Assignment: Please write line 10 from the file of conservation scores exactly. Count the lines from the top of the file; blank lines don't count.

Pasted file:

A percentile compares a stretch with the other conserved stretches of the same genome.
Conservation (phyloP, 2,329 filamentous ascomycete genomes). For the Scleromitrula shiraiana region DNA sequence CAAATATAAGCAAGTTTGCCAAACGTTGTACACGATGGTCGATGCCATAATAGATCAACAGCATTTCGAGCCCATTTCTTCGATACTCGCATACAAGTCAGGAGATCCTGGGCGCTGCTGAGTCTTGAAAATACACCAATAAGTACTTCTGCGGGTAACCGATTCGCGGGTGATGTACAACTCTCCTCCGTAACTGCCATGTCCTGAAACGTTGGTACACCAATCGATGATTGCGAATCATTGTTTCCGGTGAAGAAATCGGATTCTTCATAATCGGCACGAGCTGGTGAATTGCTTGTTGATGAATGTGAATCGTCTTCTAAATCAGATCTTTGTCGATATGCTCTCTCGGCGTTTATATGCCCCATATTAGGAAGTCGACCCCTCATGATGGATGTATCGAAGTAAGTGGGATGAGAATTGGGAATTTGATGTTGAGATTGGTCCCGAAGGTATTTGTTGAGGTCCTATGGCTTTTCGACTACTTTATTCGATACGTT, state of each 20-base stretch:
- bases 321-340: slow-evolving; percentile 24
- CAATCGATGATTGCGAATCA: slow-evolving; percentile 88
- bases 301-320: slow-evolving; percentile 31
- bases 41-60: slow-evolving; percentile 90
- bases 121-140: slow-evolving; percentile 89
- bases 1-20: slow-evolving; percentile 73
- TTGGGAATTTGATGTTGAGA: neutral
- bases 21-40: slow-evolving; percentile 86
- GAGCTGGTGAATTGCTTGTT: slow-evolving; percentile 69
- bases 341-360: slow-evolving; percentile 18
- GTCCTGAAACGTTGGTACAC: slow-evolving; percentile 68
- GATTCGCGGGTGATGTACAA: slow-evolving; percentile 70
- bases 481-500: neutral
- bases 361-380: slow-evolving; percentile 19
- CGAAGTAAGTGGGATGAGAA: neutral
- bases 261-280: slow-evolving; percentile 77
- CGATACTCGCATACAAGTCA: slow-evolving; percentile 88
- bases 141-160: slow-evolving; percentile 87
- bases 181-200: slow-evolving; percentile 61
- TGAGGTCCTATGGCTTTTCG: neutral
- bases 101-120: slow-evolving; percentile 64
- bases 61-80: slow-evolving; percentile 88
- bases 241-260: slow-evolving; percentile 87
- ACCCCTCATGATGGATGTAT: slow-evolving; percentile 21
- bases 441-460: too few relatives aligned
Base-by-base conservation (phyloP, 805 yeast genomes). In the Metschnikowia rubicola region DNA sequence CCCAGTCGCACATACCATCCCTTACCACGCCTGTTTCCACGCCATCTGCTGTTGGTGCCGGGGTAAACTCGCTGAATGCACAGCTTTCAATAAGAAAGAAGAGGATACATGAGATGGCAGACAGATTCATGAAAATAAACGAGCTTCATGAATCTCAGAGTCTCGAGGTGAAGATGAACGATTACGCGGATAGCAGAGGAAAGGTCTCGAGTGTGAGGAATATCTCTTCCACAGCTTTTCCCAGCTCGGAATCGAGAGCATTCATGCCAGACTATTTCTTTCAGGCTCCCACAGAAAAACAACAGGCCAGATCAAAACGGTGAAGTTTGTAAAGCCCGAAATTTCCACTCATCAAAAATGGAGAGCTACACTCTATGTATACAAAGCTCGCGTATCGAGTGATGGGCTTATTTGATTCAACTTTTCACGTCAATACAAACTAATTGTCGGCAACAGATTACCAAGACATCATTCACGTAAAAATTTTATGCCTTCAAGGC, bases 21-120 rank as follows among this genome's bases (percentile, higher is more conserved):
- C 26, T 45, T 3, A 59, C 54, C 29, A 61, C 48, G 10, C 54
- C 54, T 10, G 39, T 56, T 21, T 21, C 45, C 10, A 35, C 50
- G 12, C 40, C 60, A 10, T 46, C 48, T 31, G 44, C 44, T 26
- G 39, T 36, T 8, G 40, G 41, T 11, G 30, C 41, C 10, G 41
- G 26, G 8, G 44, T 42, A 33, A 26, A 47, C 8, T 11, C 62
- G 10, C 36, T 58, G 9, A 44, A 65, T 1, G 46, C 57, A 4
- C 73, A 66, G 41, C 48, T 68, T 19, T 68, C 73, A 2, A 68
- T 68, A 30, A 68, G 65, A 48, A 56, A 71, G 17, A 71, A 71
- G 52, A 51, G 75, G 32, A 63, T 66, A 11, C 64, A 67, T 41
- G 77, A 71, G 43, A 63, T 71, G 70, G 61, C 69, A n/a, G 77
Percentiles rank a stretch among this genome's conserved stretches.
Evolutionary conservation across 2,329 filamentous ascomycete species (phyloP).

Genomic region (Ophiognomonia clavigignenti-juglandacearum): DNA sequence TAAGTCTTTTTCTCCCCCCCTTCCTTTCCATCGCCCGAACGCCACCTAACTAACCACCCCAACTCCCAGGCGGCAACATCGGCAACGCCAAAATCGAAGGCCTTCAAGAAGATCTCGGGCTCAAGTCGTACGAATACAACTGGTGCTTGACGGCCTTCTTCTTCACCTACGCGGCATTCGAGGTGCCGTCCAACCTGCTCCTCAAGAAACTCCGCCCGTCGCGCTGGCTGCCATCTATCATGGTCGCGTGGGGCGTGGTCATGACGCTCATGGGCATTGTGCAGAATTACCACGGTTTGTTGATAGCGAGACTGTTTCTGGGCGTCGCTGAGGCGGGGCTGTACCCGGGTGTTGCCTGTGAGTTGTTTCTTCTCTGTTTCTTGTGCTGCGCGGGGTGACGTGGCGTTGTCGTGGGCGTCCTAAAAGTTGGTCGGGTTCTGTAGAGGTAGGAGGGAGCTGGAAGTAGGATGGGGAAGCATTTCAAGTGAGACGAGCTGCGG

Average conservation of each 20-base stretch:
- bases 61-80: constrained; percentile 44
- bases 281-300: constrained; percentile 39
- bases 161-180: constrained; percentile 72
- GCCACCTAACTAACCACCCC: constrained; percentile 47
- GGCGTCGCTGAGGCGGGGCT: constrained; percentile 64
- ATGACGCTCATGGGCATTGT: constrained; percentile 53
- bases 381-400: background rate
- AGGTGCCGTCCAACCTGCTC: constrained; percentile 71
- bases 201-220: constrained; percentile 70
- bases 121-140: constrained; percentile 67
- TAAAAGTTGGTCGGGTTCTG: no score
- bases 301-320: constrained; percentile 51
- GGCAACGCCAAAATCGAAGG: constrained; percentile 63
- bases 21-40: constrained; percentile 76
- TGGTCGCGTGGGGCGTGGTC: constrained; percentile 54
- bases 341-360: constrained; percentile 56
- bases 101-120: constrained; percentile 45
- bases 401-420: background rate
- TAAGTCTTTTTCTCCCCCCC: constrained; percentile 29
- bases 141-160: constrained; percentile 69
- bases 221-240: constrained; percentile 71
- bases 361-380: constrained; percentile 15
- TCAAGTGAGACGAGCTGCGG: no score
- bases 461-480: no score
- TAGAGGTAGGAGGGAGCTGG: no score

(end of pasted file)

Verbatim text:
- bases 21-40: slow-evolving; percentile 86